What to Do if You Encounter a Wolf
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What to Do if You Encounter a Wolf During Your Outdoor Adventures


It's extremely rare to spot a wild wolf in the wild, and even rarer to actually encounter one, but it's a possibility every hiker and camper has to take into consideration when venturing into wolf territories throughout the North America. Backcountry travelers face the greatest risk in Alaska and Canada, as well as many of the more rugged national parks such as Yellowstone, but even states like Michigan, Wisconsin, Montana, and Idaho present the possibility of an encounter. Depending on how isolated the territory is, you could find yourself running into a wolf that's never seen a person before, and thus lives without fear of humans.

When traveling through known wolf country, you can use caution by simply staying alert, traveling in groups, and practicing caution if you spot one of these carnivores. Under no circumstances should you ever try to feed or approach wolves, especially near den sites. Remember these are wild animals that can be incredibly dangerous if provoked or threatened.

If you happen upon one of these large predators, here's how to survive a wolf encounter:

  • Keep domestic dogs on their leashes and do not let your pets get between you and the wolf or pack of wolves.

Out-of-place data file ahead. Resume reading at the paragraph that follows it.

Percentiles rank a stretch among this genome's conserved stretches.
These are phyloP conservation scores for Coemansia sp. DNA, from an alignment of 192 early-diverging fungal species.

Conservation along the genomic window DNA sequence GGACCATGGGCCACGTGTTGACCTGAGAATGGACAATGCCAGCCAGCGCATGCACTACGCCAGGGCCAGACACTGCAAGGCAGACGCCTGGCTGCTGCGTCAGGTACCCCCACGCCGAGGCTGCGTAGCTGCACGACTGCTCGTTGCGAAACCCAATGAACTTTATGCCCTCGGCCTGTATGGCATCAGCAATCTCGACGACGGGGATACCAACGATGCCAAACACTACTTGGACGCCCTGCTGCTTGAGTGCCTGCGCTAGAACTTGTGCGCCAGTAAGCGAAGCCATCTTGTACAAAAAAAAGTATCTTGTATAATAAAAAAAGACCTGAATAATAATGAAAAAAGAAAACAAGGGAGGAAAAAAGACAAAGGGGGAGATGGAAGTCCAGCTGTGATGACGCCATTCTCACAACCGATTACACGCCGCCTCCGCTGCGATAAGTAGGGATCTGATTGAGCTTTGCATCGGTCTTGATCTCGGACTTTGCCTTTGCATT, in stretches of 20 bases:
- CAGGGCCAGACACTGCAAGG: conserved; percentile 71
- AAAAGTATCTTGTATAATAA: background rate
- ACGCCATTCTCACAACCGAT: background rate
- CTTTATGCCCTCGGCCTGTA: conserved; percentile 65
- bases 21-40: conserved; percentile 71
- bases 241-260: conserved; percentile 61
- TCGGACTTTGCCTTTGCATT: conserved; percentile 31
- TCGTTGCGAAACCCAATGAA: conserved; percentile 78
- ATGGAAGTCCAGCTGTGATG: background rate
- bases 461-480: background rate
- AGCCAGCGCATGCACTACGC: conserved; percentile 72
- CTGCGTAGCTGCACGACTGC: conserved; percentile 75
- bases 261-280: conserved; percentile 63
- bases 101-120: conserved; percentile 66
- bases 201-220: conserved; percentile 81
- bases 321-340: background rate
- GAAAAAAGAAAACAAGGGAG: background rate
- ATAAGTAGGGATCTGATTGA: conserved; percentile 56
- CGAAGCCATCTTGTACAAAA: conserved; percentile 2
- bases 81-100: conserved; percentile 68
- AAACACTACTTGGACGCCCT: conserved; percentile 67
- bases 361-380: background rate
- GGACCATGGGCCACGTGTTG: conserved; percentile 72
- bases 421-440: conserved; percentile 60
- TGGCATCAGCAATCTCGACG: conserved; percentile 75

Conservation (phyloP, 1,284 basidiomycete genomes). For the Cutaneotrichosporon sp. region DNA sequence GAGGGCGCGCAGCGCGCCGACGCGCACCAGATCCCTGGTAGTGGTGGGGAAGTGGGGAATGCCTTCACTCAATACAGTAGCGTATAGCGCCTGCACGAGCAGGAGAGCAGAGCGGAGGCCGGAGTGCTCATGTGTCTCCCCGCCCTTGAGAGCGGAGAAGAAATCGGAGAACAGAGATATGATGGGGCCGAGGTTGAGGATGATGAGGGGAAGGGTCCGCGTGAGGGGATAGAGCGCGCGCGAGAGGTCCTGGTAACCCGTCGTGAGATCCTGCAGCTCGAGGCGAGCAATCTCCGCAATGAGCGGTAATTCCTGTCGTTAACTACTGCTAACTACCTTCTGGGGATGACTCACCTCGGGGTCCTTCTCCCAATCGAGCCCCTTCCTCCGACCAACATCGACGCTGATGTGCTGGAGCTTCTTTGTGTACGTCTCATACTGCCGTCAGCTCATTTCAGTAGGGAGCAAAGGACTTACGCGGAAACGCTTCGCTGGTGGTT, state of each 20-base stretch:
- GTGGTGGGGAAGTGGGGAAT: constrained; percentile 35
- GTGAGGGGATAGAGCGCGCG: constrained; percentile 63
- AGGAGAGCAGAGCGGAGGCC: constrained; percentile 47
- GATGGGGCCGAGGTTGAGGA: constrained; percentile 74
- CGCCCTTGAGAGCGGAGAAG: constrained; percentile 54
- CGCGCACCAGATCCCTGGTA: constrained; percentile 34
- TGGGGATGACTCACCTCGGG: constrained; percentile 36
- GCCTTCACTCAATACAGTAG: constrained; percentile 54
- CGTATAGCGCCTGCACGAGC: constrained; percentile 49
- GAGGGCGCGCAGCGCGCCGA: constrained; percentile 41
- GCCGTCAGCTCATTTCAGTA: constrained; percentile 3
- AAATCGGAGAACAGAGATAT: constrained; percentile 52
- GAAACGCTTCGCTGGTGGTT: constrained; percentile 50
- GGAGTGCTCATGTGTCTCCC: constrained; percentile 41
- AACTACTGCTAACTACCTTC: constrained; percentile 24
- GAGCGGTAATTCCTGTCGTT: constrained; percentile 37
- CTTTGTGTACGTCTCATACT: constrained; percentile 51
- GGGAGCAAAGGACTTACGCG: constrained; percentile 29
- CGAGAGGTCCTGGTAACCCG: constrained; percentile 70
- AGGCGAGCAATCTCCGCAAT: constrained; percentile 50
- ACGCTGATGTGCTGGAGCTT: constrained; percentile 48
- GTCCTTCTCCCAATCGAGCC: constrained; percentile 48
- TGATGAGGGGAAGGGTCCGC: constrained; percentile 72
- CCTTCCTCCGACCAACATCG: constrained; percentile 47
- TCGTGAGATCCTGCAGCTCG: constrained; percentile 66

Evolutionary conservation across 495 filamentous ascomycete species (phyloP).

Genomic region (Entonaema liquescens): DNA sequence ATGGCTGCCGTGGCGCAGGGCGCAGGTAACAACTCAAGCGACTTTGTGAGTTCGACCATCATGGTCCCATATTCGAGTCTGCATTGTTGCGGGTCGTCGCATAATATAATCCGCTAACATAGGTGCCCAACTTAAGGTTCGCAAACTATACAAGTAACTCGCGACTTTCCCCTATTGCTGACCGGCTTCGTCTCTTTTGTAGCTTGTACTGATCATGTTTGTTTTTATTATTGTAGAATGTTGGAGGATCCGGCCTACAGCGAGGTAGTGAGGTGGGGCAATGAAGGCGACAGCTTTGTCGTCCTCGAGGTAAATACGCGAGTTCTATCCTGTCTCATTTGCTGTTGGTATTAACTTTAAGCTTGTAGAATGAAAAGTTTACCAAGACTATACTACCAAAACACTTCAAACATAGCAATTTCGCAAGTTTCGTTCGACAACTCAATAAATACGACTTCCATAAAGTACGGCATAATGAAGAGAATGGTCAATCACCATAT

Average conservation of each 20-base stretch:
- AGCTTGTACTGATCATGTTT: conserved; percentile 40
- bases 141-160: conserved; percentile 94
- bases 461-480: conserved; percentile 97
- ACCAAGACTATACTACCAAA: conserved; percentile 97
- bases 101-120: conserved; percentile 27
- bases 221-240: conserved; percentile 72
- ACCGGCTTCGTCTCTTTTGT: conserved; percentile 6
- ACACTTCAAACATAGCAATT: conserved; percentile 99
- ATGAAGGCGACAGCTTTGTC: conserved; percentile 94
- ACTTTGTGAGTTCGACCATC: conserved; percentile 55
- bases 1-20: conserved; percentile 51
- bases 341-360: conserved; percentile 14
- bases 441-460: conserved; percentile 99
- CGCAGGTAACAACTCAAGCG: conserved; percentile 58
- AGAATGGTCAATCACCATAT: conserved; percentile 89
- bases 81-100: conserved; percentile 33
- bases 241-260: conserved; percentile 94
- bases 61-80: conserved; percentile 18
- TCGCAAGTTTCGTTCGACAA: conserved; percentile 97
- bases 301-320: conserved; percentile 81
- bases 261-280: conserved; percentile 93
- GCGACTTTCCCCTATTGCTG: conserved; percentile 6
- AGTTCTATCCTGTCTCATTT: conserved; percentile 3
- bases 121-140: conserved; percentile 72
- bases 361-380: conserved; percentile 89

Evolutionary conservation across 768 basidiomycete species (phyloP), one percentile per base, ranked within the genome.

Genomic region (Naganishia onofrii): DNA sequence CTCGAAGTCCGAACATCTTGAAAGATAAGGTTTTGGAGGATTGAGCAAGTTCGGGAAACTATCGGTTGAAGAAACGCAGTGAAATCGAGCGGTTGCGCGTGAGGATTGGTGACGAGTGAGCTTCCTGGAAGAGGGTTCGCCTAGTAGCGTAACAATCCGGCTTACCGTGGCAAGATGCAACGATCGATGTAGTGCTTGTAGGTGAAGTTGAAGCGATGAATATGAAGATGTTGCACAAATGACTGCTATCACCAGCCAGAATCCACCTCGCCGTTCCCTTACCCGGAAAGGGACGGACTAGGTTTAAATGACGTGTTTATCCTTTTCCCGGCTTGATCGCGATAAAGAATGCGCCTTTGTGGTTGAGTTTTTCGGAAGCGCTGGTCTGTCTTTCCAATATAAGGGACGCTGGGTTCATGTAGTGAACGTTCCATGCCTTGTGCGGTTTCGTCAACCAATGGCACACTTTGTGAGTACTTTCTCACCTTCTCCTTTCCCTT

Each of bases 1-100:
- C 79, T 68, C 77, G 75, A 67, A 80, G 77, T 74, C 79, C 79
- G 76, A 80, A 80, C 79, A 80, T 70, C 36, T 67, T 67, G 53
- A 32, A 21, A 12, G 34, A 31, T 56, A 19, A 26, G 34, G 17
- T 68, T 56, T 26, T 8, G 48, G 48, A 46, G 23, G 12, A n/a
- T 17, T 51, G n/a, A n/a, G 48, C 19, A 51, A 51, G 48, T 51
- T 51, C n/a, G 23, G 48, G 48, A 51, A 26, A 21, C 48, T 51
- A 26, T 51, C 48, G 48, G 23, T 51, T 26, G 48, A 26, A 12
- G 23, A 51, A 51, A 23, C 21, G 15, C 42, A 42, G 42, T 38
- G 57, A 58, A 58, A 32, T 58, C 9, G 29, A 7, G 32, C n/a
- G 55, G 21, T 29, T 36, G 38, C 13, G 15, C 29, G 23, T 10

• Keep in mind wolf attacks are often triggered by depleted food supply, and humans could be viewed as a food source.
  • Even if you're scared, try your best to stay calm and don't run away. Wolves could begin to chase in this situation.
  • Stand up tall and make yourself look as big and intimidating as possible. Don't bend over or cower.
  • Slowly back up while maintaining eye contact - particularly with the alpha wolf when you're dealing with a whole wolf pack. Never turn your back on these canids.
  • If the wolves appear aggressive and do not back down, begin throwing rocks, sticks, and any other objects you can grab in the direction of the wolves. If the alpha backs down, the rest of the pack should too.
  • If this doesn't work and the wolves attack, fight for your life. Cover your head and neck as best you can until they relent.

We know some people will say the best solution is to shoot the wolves. However, that or other forms of self-defense like bear spray may not always be an option. Keep these tips in mind and they may save your life one day.



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